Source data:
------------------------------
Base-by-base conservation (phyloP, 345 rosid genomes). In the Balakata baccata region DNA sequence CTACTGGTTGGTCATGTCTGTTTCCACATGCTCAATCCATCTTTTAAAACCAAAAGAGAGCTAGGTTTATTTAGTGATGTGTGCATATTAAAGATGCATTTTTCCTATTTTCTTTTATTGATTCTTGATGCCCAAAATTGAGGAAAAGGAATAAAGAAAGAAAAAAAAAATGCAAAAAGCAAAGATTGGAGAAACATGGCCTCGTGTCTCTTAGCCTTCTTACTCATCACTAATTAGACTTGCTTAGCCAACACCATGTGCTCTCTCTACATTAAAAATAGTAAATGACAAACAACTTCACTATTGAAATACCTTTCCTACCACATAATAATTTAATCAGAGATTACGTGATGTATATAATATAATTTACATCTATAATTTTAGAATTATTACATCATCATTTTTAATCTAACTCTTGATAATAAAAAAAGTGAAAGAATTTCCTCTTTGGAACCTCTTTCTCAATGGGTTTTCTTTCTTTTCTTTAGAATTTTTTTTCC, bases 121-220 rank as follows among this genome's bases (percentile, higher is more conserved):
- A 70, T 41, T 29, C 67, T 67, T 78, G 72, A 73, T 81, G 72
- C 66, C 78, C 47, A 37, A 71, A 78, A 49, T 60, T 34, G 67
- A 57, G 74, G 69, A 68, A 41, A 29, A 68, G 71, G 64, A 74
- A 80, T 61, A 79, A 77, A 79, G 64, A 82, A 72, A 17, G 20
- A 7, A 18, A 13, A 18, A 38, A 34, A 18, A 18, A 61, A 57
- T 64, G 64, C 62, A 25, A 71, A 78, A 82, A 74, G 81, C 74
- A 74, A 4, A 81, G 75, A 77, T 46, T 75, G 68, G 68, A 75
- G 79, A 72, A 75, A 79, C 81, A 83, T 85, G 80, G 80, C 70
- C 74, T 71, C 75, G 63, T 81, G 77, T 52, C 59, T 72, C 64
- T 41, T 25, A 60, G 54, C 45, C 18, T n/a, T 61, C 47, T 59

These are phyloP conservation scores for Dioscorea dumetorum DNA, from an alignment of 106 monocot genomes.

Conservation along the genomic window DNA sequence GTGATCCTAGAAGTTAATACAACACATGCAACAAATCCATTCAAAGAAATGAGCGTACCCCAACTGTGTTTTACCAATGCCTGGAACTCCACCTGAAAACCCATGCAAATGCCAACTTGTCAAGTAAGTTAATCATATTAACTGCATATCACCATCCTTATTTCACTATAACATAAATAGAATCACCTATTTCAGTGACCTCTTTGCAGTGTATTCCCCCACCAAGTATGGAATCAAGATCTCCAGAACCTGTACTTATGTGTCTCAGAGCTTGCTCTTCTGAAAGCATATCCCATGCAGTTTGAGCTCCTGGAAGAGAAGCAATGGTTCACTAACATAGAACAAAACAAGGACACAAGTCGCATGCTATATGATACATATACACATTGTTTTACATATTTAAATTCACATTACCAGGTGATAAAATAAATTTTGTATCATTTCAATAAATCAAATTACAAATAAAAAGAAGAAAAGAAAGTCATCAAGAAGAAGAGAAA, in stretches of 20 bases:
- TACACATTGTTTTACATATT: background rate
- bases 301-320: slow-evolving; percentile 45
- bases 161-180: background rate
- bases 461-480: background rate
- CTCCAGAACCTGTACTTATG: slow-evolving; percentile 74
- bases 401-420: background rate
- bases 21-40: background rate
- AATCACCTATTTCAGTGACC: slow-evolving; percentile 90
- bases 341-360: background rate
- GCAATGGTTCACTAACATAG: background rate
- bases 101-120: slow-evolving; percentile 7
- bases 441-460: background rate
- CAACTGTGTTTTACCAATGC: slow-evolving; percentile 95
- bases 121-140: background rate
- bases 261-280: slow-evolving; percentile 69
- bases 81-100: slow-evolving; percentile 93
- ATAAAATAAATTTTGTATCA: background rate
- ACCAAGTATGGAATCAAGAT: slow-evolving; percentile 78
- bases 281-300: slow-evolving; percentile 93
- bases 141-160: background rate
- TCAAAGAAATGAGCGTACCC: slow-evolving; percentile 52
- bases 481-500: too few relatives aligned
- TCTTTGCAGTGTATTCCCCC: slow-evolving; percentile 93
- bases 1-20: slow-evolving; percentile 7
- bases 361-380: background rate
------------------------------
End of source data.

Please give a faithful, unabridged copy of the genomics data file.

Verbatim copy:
Base-by-base conservation (phyloP, 345 rosid genomes). In the Balakata baccata region DNA sequence CTACTGGTTGGTCATGTCTGTTTCCACATGCTCAATCCATCTTTTAAAACCAAAAGAGAGCTAGGTTTATTTAGTGATGTGTGCATATTAAAGATGCATTTTTCCTATTTTCTTTTATTGATTCTTGATGCCCAAAATTGAGGAAAAGGAATAAAGAAAGAAAAAAAAAATGCAAAAAGCAAAGATTGGAGAAACATGGCCTCGTGTCTCTTAGCCTTCTTACTCATCACTAATTAGACTTGCTTAGCCAACACCATGTGCTCTCTCTACATTAAAAATAGTAAATGACAAACAACTTCACTATTGAAATACCTTTCCTACCACATAATAATTTAATCAGAGATTACGTGATGTATATAATATAATTTACATCTATAATTTTAGAATTATTACATCATCATTTTTAATCTAACTCTTGATAATAAAAAAAGTGAAAGAATTTCCTCTTTGGAACCTCTTTCTCAATGGGTTTTCTTTCTTTTCTTTAGAATTTTTTTTCC, bases 121-220 rank as follows among this genome's bases (percentile, higher is more conserved):
- A 70, T 41, T 29, C 67, T 67, T 78, G 72, A 73, T 81, G 72
- C 66, C 78, C 47, A 37, A 71, A 78, A 49, T 60, T 34, G 67
- A 57, G 74, G 69, A 68, A 41, A 29, A 68, G 71, G 64, A 74
- A 80, T 61, A 79, A 77, A 79, G 64, A 82, A 72, A 17, G 20
- A 7, A 18, A 13, A 18, A 38, A 34, A 18, A 18, A 61, A 57
- T 64, G 64, C 62, A 25, A 71, A 78, A 82, A 74, G 81, C 74
- A 74, A 4, A 81, G 75, A 77, T 46, T 75, G 68, G 68, A 75
- G 79, A 72, A 75, A 79, C 81, A 83, T 85, G 80, G 80, C 70
- C 74, T 71, C 75, G 63, T 81, G 77, T 52, C 59, T 72, C 64
- T 41, T 25, A 60, G 54, C 45, C 18, T n/a, T 61, C 47, T 59

These are phyloP conservation scores for Dioscorea dumetorum DNA, from an alignment of 106 monocot genomes.

Conservation along the genomic window DNA sequence GTGATCCTAGAAGTTAATACAACACATGCAACAAATCCATTCAAAGAAATGAGCGTACCCCAACTGTGTTTTACCAATGCCTGGAACTCCACCTGAAAACCCATGCAAATGCCAACTTGTCAAGTAAGTTAATCATATTAACTGCATATCACCATCCTTATTTCACTATAACATAAATAGAATCACCTATTTCAGTGACCTCTTTGCAGTGTATTCCCCCACCAAGTATGGAATCAAGATCTCCAGAACCTGTACTTATGTGTCTCAGAGCTTGCTCTTCTGAAAGCATATCCCATGCAGTTTGAGCTCCTGGAAGAGAAGCAATGGTTCACTAACATAGAACAAAACAAGGACACAAGTCGCATGCTATATGATACATATACACATTGTTTTACATATTTAAATTCACATTACCAGGTGATAAAATAAATTTTGTATCATTTCAATAAATCAAATTACAAATAAAAAGAAGAAAAGAAAGTCATCAAGAAGAAGAGAAA, in stretches of 20 bases:
- TACACATTGTTTTACATATT: background rate
- bases 301-320: slow-evolving; percentile 45
- bases 161-180: background rate
- bases 461-480: background rate
- CTCCAGAACCTGTACTTATG: slow-evolving; percentile 74
- bases 401-420: background rate
- bases 21-40: background rate
- AATCACCTATTTCAGTGACC: slow-evolving; percentile 90
- bases 341-360: background rate
- GCAATGGTTCACTAACATAG: background rate
- bases 101-120: slow-evolving; percentile 7
- bases 441-460: background rate
- CAACTGTGTTTTACCAATGC: slow-evolving; percentile 95
- bases 121-140: background rate
- bases 261-280: slow-evolving; percentile 69
- bases 81-100: slow-evolving; percentile 93
- ATAAAATAAATTTTGTATCA: background rate
- ACCAAGTATGGAATCAAGAT: slow-evolving; percentile 78
- bases 281-300: slow-evolving; percentile 93
- bases 141-160: background rate
- TCAAAGAAATGAGCGTACCC: slow-evolving; percentile 52
- bases 481-500: too few relatives aligned
- TCTTTGCAGTGTATTCCCCC: slow-evolving; percentile 93
- bases 1-20: slow-evolving; percentile 7
- bases 361-380: background rate